George T. Whitesides is the Chair of the Space Advisory Board, where he is responsible for bringing together aerospace leaders to advise the Virgin Galactic senior management team on the journey towards regular commercial spaceflight, developing the next generation vehicles and exploring new opportunities. Previously, George served as the Chief Space Officer of Virgin Galactic, spearheading the development of future technologies, including high speed, point-to-point travel and orbital flight, after stepping down as CEO in 2020.

George joined Virgin Galactic in 2010 as Chief Executive Officer. During George’s 10 years with the Company, he built the company from 30 people to a workforce of over 900, successfully guiding Virgin Galactic through its human space flight R&D and flight test program, culminating in two space flights. These historic flights saw the first humans launched into space from US soil since the retirement of the Space Shuttle, as well as the first woman to fly on a commercial space vehicle. George led the transition of operations from Mojave, California to Spaceport America, New Mexico, and oversaw the company’s successful public listing making it a multi-billion dollar company and creating the world’s first publicly traded human spaceflight venture.

Prior to Virgin Galactic, George served as Chief of Staff for NASA. Upon departure from the American space agency, he received the Distinguished Service Medal, the highest award the agency confers.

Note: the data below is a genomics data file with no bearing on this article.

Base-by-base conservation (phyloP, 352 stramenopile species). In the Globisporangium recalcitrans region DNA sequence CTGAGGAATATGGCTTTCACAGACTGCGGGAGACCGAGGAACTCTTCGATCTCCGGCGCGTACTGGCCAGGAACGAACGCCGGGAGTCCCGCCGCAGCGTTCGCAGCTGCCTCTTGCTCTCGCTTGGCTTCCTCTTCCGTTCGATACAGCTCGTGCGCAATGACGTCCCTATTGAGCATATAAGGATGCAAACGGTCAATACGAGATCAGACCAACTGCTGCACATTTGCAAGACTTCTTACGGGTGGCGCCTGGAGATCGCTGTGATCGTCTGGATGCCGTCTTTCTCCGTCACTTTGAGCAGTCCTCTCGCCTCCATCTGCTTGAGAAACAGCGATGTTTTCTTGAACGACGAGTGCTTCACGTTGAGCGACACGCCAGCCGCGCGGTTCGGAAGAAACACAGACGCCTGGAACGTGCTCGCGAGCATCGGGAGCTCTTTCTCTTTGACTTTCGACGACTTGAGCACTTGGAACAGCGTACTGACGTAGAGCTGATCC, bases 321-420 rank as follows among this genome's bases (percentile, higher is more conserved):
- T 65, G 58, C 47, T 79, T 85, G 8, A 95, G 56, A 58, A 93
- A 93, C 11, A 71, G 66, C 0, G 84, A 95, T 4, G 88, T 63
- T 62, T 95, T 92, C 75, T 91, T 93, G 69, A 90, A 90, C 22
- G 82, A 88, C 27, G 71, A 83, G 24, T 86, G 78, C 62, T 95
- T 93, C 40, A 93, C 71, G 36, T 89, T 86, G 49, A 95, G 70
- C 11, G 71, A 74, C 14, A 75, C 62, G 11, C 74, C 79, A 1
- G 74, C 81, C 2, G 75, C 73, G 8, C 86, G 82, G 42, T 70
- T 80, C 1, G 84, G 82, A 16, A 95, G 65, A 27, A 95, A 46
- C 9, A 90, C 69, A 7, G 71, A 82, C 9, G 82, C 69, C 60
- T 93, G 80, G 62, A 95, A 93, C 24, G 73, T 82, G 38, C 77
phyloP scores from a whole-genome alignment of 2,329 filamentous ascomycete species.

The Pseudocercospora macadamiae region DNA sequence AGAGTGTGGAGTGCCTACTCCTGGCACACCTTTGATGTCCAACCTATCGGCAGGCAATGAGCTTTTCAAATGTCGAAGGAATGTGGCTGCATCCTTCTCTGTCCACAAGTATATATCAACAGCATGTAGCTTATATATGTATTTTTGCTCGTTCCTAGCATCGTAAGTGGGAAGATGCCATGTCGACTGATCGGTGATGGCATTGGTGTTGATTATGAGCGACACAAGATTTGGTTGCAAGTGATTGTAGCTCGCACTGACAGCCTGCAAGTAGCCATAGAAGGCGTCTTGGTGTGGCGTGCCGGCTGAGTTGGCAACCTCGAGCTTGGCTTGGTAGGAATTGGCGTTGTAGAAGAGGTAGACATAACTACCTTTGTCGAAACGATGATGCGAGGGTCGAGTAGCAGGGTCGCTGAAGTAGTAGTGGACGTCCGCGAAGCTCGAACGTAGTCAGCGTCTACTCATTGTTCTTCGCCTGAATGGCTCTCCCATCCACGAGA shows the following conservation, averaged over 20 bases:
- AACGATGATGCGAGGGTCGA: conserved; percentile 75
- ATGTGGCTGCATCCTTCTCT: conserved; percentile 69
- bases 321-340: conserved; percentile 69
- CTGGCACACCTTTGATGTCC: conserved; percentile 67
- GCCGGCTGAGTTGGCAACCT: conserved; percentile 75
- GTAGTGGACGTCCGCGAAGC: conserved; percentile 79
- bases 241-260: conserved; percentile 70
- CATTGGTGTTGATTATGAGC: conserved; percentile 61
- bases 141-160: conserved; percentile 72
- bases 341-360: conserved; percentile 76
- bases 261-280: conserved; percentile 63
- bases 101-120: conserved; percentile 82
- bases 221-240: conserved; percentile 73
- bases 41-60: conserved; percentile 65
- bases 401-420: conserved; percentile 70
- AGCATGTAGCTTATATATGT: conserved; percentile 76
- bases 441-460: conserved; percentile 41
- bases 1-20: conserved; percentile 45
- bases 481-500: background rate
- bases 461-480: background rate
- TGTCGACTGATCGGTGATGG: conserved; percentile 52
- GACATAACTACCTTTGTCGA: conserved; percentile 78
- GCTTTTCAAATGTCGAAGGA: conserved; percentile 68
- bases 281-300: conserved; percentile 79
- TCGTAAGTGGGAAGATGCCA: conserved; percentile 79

George’s volunteer service includes Caltech’s Space Innovation Council, Princeton University’s Advisory Council for Mechanical and Aerospace Engineering, and the Antelope Valley Economic Development & Growth Enterprise. He is a fellow of the UK Royal Aeronautical Society and an associate fellow of the American Institute of Aeronautics and Astronautics.

He previously served as Vice Chair of the Commercial Spaceflight Federation, chair of the Reusable Launch Vehicle Working Group for the FAA’s Commercial Space Transportation Advisory Committee, a member of the Board of Directors of Virgin Galactic, a member of the Board of Trustees of Princeton University, co-chair of the World Economic Forum’s Global Future Council on Space Technologies, and the Board of Virgin Unite USA. George has testified on American space policy before the United States Senate, the United States House of Representatives, and the President’s Commission on Implementation of United States Space Exploration Policy. An honors graduate of Princeton University’s School of Public and International Affairs, George later earned a master’s degree in geographic information systems and remote sensing from the University of Cambridge, and a Fulbright Scholarship to Tunisia. George is a licensed private pilot and certified parabolic flight coach.

He resides in California with his wife Loretta and two children.